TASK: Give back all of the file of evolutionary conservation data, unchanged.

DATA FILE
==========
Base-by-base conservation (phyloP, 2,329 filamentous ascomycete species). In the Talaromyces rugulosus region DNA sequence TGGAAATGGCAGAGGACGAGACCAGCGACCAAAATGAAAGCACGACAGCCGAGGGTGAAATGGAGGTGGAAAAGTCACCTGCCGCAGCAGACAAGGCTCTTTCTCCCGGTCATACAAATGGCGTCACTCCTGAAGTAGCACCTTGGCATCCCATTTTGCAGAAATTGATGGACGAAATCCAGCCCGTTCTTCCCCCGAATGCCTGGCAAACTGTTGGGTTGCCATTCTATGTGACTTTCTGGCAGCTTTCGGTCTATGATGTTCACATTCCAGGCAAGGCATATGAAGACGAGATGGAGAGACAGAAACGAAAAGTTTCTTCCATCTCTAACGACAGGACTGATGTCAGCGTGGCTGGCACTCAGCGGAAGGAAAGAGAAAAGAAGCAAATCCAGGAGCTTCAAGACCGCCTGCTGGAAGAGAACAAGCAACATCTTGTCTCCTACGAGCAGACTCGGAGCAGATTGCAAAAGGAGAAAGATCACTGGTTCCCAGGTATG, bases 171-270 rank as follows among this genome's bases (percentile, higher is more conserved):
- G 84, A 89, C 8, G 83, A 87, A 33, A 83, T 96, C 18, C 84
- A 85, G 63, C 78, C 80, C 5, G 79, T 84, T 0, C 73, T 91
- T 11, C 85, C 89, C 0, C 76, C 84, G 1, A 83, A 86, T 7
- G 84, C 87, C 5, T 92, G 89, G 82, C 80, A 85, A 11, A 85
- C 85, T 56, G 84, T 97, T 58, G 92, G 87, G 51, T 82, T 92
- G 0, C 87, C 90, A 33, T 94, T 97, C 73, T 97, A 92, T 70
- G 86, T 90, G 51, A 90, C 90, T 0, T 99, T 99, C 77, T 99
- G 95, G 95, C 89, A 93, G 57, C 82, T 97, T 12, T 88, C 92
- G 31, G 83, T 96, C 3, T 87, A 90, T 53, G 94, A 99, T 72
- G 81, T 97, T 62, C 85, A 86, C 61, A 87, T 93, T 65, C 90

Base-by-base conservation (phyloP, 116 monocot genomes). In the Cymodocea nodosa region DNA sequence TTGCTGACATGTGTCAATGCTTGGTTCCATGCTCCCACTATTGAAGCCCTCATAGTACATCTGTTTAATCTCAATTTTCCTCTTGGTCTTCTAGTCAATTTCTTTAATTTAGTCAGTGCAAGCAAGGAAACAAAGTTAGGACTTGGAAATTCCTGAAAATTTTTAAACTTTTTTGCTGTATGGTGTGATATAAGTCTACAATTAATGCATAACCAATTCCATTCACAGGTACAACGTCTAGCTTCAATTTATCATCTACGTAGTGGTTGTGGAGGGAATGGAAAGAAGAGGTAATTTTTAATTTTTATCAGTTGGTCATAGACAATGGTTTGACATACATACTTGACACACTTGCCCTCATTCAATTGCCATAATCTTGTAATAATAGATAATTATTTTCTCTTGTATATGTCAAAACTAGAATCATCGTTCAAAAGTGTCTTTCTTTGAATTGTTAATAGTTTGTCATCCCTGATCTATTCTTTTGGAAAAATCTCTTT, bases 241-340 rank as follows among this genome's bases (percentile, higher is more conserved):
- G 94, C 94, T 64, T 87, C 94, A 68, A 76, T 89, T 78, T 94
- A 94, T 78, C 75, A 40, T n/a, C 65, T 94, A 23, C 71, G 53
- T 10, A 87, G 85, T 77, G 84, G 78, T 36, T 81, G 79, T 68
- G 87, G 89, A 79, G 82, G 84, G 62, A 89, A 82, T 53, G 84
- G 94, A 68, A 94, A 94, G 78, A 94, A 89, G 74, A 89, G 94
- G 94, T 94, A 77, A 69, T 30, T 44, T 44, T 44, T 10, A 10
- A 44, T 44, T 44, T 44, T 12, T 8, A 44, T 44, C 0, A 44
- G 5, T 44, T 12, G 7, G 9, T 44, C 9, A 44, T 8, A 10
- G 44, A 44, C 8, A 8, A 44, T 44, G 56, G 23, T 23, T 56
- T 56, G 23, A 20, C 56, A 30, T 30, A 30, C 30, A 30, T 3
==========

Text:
Base-by-base conservation (phyloP, 2,329 filamentous ascomycete species). In the Talaromyces rugulosus region DNA sequence TGGAAATGGCAGAGGACGAGACCAGCGACCAAAATGAAAGCACGACAGCCGAGGGTGAAATGGAGGTGGAAAAGTCACCTGCCGCAGCAGACAAGGCTCTTTCTCCCGGTCATACAAATGGCGTCACTCCTGAAGTAGCACCTTGGCATCCCATTTTGCAGAAATTGATGGACGAAATCCAGCCCGTTCTTCCCCCGAATGCCTGGCAAACTGTTGGGTTGCCATTCTATGTGACTTTCTGGCAGCTTTCGGTCTATGATGTTCACATTCCAGGCAAGGCATATGAAGACGAGATGGAGAGACAGAAACGAAAAGTTTCTTCCATCTCTAACGACAGGACTGATGTCAGCGTGGCTGGCACTCAGCGGAAGGAAAGAGAAAAGAAGCAAATCCAGGAGCTTCAAGACCGCCTGCTGGAAGAGAACAAGCAACATCTTGTCTCCTACGAGCAGACTCGGAGCAGATTGCAAAAGGAGAAAGATCACTGGTTCCCAGGTATG, bases 171-270 rank as follows among this genome's bases (percentile, higher is more conserved):
- G 84, A 89, C 8, G 83, A 87, A 33, A 83, T 96, C 18, C 84
- A 85, G 63, C 78, C 80, C 5, G 79, T 84, T 0, C 73, T 91
- T 11, C 85, C 89, C 0, C 76, C 84, G 1, A 83, A 86, T 7
- G 84, C 87, C 5, T 92, G 89, G 82, C 80, A 85, A 11, A 85
- C 85, T 56, G 84, T 97, T 58, G 92, G 87, G 51, T 82, T 92
- G 0, C 87, C 90, A 33, T 94, T 97, C 73, T 97, A 92, T 70
- G 86, T 90, G 51, A 90, C 90, T 0, T 99, T 99, C 77, T 99
- G 95, G 95, C 89, A 93, G 57, C 82, T 97, T 12, T 88, C 92
- G 31, G 83, T 96, C 3, T 87, A 90, T 53, G 94, A 99, T 72
- G 81, T 97, T 62, C 85, A 86, C 61, A 87, T 93, T 65, C 90

Base-by-base conservation (phyloP, 116 monocot genomes). In the Cymodocea nodosa region DNA sequence TTGCTGACATGTGTCAATGCTTGGTTCCATGCTCCCACTATTGAAGCCCTCATAGTACATCTGTTTAATCTCAATTTTCCTCTTGGTCTTCTAGTCAATTTCTTTAATTTAGTCAGTGCAAGCAAGGAAACAAAGTTAGGACTTGGAAATTCCTGAAAATTTTTAAACTTTTTTGCTGTATGGTGTGATATAAGTCTACAATTAATGCATAACCAATTCCATTCACAGGTACAACGTCTAGCTTCAATTTATCATCTACGTAGTGGTTGTGGAGGGAATGGAAAGAAGAGGTAATTTTTAATTTTTATCAGTTGGTCATAGACAATGGTTTGACATACATACTTGACACACTTGCCCTCATTCAATTGCCATAATCTTGTAATAATAGATAATTATTTTCTCTTGTATATGTCAAAACTAGAATCATCGTTCAAAAGTGTCTTTCTTTGAATTGTTAATAGTTTGTCATCCCTGATCTATTCTTTTGGAAAAATCTCTTT, bases 241-340 rank as follows among this genome's bases (percentile, higher is more conserved):
- G 94, C 94, T 64, T 87, C 94, A 68, A 76, T 89, T 78, T 94
- A 94, T 78, C 75, A 40, T n/a, C 65, T 94, A 23, C 71, G 53
- T 10, A 87, G 85, T 77, G 84, G 78, T 36, T 81, G 79, T 68
- G 87, G 89, A 79, G 82, G 84, G 62, A 89, A 82, T 53, G 84
- G 94, A 68, A 94, A 94, G 78, A 94, A 89, G 74, A 89, G 94
- G 94, T 94, A 77, A 69, T 30, T 44, T 44, T 44, T 10, A 10
- A 44, T 44, T 44, T 44, T 12, T 8, A 44, T 44, C 0, A 44
- G 5, T 44, T 12, G 7, G 9, T 44, C 9, A 44, T 8, A 10
- G 44, A 44, C 8, A 8, A 44, T 44, G 56, G 23, T 23, T 56
- T 56, G 23, A 20, C 56, A 30, T 30, A 30, C 30, A 30, T 3